Shale advisory panel holds first meeting
BY ROBERT SWIFT
The governor’s Marcellus Shale Advisory Commission began its work Friday with many members touting the future economic promise of plentiful natural gas reserves and a handful calling for more state regulation of gas drilling operations.
The 30-member commission is charged with developing a comprehensive plan to guide development of Pennsylvania’s extensive Marcellus Shale gas deposits into the next century.
Facing a four-month deadline to complete its work, commission members gave their own personal assessments about the opportunities and challenges of developing the Marcellus Shale reserves.
Northeastern Pennsylvania got its first seat at the commission table with the arrival of Richard J. Allan, just nominated by Gov. Tom Corbett to head the Department of Conservation and Natural Resources. A commercial recycler, Allan has longstanding ties to Luzerne County and environmental groups in the region.
Asked about his providing a Northeast perspective to the commission’s work, Allan declined comment.
The commission includes Corbett cabinet secretaries, representatives from the drilling industry, including Chesapeake Energy and Chief Oil & Gas, and leaders of several environmental groups and local government associations.
An upbeat assessment of Marcellus Shale’s potential benefits was offered by Lt. Gov. Jim Cawley, the commission chairman.
“I see a Pennsylvania where phrases like ‘brain drain’ and ‘rust belt’ are things of the past,” he said.
Many commission members used a catchphrase heard frequently at the Capitol in connection with Marcellus Shale’s future – “We’ve got to do it right” – to preface their views.
“If we do it right, we can be the model for other states and the federal government,” said Alan Walker, secretary-designate of the Department of Community and Economic Development.
The adoption last year of new state regulations to limit pollutants in drilling wastewater require drillers to use stronger cement in wells and disclose more information about chemicals used in fracking fluids enables state regulators to protect the public from drilling activities, Scott Perry, director of the Bureau of Oil and Gas Management in the Department of Environmental Protection, told the commission.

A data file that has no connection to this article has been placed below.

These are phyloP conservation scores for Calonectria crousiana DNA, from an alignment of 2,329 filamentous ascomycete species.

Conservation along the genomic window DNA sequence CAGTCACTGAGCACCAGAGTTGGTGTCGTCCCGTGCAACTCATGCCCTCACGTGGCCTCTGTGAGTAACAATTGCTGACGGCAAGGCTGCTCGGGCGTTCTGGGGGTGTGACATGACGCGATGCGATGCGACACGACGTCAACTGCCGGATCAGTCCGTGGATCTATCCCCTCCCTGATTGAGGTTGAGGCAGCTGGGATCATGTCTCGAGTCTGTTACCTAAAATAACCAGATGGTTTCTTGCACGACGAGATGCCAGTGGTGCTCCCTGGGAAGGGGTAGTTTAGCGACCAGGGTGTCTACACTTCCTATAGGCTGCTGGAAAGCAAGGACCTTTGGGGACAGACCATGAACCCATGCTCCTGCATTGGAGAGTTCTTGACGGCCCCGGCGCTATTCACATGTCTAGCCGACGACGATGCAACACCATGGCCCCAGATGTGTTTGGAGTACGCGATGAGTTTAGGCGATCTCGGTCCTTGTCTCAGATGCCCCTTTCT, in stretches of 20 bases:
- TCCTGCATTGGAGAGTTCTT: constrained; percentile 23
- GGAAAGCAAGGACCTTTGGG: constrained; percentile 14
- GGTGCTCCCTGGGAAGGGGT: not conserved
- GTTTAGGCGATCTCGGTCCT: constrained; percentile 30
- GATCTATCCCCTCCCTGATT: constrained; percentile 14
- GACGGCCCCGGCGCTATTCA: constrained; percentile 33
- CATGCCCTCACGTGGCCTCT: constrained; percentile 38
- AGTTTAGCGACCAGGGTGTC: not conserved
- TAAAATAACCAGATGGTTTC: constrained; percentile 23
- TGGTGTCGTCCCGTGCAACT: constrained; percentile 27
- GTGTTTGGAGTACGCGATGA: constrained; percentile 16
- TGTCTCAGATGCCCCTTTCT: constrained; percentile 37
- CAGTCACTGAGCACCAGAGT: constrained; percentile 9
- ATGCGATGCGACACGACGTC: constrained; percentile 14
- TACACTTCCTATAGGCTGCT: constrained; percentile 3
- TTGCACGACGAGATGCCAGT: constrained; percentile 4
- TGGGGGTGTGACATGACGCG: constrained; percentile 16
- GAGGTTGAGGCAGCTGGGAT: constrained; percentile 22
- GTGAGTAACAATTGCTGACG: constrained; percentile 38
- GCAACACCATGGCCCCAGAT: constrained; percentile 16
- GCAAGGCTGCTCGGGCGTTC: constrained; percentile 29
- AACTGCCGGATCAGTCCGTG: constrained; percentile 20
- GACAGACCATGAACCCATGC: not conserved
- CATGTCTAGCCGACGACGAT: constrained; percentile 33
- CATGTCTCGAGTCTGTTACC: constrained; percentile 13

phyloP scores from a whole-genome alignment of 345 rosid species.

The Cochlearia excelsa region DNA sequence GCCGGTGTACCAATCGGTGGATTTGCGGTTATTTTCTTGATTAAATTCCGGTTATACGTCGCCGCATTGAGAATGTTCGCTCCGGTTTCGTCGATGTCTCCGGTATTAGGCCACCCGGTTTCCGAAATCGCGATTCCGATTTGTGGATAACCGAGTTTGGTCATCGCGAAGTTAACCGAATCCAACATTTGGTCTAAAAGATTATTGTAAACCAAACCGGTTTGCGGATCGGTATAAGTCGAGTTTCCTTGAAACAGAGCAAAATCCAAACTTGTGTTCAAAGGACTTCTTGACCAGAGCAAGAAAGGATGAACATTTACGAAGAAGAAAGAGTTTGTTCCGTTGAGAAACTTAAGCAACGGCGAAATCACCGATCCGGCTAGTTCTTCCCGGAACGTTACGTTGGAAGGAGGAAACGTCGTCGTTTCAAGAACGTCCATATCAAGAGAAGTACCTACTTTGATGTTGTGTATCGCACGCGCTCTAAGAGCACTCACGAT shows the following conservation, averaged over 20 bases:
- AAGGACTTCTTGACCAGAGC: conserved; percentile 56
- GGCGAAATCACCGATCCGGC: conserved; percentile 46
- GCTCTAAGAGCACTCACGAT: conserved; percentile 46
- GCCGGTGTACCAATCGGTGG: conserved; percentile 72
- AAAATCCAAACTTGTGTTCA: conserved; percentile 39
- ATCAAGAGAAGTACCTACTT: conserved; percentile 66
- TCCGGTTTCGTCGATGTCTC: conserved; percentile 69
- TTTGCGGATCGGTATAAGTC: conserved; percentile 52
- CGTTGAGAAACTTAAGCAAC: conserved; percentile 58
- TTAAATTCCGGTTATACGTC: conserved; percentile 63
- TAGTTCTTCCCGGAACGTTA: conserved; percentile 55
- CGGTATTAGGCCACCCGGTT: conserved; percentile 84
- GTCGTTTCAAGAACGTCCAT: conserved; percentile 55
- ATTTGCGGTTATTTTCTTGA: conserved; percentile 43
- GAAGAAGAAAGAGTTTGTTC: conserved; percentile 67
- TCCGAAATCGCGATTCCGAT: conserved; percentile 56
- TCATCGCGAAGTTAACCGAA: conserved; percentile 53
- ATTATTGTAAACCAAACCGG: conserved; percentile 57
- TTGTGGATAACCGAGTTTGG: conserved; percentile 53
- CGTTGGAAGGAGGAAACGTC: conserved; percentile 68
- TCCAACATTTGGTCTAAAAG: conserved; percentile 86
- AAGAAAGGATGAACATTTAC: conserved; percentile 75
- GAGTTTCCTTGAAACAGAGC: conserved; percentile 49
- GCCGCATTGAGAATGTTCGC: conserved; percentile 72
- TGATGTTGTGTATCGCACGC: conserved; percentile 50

Perry said DEP has more oil and gas inspectors than some drilling states like Oklahoma and can quickly add more inspectors if needed by amending state regulations to increase the driller permit fees that help pay for enforcement efforts.
But officials of the Chesapeake Bay Foundation, an environmental advocacy group which has a seat on the commission, called state regulations inadequate.
Pennsylvania will have to revise its watershed protection plan to address the cumulative load of nitrogen, phosphorous and sediment from the natural gas industry, said Lee Ann Murray, a CBF attorney.
“There are additional issues such as bonding, setbacks, fines, pad-siting, post construction stormwater runoff, which bear closer scrutiny,” said Matt Ehrhart, CBF Pennsylvania director.
Part of the commission’s mandate is to offer recommendations to help local communities deal with the impact of the drilling boom. To that end, James Felmlee, president of the Pennsylvania State Association of Boroughs, called for a law allowing local governments to charge an impact fee to offset the effect of drilling operations on roads, water supplies and air quality.
The commissioners heard a presentation on economic development from the Institute for Public Policy & Economic Development, an academic consortium with offices in Scranton and Wilkes-Barre.
During a public comment period, Patrick Walker of Factoryville, a member of the Gas Drilling Awareness Coalition, said the commission needs to give serious consideration to scientific studies about the impact of natural gas drilling on greenhouse gas emissions and climate change.
In a later comment, Bradford County Commissioner Douglas McLinko said, “the climate gauge in Bradford County is if you want to work you can find a job.”
The commission will meet on a monthly basis with members splitting up to do preparation in four working groups.